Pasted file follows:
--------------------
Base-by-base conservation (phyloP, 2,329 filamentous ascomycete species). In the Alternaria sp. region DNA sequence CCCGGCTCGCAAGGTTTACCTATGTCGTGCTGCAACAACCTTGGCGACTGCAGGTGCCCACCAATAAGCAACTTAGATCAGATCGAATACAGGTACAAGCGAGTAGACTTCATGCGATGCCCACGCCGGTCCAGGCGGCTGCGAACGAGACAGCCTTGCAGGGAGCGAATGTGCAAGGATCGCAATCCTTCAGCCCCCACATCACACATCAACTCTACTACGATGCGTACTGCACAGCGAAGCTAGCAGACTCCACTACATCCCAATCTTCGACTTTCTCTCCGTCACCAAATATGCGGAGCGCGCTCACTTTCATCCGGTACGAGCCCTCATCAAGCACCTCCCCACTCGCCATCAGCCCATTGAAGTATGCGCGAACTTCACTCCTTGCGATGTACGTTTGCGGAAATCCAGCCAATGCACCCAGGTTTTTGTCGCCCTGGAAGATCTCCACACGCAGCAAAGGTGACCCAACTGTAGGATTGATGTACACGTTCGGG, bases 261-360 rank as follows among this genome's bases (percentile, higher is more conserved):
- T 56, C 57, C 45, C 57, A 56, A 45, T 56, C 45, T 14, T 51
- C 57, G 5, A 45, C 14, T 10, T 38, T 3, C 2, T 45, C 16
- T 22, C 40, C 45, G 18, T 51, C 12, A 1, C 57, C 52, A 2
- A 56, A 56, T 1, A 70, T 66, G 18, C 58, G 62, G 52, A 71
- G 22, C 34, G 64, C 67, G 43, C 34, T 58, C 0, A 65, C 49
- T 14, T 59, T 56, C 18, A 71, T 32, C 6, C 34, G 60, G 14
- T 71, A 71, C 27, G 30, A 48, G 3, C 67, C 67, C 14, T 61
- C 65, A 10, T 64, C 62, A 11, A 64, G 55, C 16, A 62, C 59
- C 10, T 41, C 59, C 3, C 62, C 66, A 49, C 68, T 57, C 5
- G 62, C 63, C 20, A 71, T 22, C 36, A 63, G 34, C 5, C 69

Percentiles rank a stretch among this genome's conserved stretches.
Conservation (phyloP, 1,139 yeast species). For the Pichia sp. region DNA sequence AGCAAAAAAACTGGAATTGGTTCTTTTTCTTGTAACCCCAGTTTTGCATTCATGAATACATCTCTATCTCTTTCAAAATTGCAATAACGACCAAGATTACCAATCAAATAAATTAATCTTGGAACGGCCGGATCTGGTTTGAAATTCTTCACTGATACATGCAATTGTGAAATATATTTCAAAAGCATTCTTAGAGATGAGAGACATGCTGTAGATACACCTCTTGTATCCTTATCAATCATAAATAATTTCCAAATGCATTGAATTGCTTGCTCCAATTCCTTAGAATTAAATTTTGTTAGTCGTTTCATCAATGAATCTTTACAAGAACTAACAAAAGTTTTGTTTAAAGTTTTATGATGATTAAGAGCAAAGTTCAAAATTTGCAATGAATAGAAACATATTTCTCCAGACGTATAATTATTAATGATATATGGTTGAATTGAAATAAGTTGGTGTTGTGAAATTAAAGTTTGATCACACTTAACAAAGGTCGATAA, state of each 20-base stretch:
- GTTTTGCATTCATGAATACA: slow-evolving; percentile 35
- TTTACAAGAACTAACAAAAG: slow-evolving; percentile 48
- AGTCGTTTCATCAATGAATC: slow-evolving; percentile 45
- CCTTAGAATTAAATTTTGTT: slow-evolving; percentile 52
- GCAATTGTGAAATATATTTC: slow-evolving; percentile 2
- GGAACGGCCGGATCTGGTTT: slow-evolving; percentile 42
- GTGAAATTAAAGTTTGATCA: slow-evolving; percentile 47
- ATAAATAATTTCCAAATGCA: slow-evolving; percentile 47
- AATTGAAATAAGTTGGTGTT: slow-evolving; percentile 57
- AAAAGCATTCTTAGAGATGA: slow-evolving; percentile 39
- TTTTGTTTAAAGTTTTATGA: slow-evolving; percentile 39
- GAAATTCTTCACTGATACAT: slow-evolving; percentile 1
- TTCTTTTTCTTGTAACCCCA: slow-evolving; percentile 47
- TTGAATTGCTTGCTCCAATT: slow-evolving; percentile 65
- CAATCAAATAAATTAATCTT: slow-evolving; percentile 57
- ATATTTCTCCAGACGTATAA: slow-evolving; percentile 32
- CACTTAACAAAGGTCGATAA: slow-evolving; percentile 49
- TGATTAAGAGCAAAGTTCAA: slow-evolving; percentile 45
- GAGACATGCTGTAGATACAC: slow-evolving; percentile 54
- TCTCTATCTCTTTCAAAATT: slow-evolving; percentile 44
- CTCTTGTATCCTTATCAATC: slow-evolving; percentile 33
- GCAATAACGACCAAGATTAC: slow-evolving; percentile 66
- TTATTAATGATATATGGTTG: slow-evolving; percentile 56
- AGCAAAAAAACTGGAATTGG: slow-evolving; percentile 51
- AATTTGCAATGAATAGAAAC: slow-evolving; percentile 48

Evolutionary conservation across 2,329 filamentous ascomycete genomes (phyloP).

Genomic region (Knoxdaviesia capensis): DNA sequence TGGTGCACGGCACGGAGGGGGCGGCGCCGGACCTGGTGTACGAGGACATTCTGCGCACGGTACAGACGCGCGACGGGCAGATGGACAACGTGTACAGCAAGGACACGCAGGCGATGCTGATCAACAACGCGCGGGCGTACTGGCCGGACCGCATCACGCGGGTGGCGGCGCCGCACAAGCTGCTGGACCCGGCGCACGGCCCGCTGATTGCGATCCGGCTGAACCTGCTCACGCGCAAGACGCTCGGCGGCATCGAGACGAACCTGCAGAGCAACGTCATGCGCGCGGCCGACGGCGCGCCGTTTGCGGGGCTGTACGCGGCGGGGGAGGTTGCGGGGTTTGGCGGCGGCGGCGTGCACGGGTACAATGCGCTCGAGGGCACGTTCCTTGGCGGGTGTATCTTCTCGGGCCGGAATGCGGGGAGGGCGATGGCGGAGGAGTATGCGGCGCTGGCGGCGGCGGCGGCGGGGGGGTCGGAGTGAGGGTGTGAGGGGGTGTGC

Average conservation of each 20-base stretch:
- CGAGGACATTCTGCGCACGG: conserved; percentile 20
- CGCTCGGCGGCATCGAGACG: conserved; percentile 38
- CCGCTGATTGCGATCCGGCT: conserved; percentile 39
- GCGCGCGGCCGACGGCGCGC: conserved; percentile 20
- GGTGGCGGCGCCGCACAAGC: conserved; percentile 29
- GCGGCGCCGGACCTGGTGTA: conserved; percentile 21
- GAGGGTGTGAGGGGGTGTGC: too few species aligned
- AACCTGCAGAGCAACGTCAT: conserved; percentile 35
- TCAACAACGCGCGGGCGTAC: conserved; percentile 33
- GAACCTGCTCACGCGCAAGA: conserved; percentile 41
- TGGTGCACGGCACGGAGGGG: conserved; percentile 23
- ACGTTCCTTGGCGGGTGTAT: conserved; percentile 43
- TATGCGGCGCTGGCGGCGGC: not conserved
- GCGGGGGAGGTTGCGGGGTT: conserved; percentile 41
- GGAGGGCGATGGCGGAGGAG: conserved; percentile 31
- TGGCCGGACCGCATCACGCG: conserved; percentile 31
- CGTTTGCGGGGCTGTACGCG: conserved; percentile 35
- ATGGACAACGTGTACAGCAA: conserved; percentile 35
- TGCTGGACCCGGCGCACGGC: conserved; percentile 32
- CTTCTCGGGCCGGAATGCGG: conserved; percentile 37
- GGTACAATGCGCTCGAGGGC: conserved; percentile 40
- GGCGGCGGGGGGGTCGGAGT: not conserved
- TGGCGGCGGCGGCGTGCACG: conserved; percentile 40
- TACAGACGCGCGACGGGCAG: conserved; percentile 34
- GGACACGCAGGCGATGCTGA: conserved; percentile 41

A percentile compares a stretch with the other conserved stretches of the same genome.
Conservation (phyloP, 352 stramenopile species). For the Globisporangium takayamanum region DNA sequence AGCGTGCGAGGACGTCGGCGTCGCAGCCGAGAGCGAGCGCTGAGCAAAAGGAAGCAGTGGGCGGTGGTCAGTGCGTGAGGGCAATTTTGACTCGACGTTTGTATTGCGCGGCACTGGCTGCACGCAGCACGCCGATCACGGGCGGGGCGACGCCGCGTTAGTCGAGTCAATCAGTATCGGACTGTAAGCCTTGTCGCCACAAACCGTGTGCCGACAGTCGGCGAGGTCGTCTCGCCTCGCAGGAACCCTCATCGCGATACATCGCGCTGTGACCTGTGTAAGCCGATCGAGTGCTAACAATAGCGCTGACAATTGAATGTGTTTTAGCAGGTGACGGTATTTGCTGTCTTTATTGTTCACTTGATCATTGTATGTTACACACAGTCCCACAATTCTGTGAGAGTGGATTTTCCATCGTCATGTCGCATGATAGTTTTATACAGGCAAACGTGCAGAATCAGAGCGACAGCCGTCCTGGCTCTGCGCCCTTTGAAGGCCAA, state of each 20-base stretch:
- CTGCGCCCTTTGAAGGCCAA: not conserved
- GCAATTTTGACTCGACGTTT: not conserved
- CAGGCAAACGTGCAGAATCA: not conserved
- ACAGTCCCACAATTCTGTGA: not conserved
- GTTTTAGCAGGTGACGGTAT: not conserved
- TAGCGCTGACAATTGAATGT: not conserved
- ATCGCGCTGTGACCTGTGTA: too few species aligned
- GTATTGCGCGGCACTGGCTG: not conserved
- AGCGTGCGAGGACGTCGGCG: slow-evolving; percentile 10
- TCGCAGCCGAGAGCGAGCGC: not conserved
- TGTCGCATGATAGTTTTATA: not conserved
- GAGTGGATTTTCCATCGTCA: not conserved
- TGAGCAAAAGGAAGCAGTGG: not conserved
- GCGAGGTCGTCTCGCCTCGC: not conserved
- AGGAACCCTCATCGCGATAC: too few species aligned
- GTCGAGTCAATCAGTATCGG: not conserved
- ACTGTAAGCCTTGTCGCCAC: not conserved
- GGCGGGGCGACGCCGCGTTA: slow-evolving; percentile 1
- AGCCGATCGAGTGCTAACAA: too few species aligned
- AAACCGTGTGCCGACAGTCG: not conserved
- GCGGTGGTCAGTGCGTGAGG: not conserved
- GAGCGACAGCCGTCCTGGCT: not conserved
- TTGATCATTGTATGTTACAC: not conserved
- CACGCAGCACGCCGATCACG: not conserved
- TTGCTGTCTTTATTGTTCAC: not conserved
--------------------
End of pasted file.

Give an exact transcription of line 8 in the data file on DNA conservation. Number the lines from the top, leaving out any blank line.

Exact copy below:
- T 71, A 71, C 27, G 30, A 48, G 3, C 67, C 67, C 14, T 61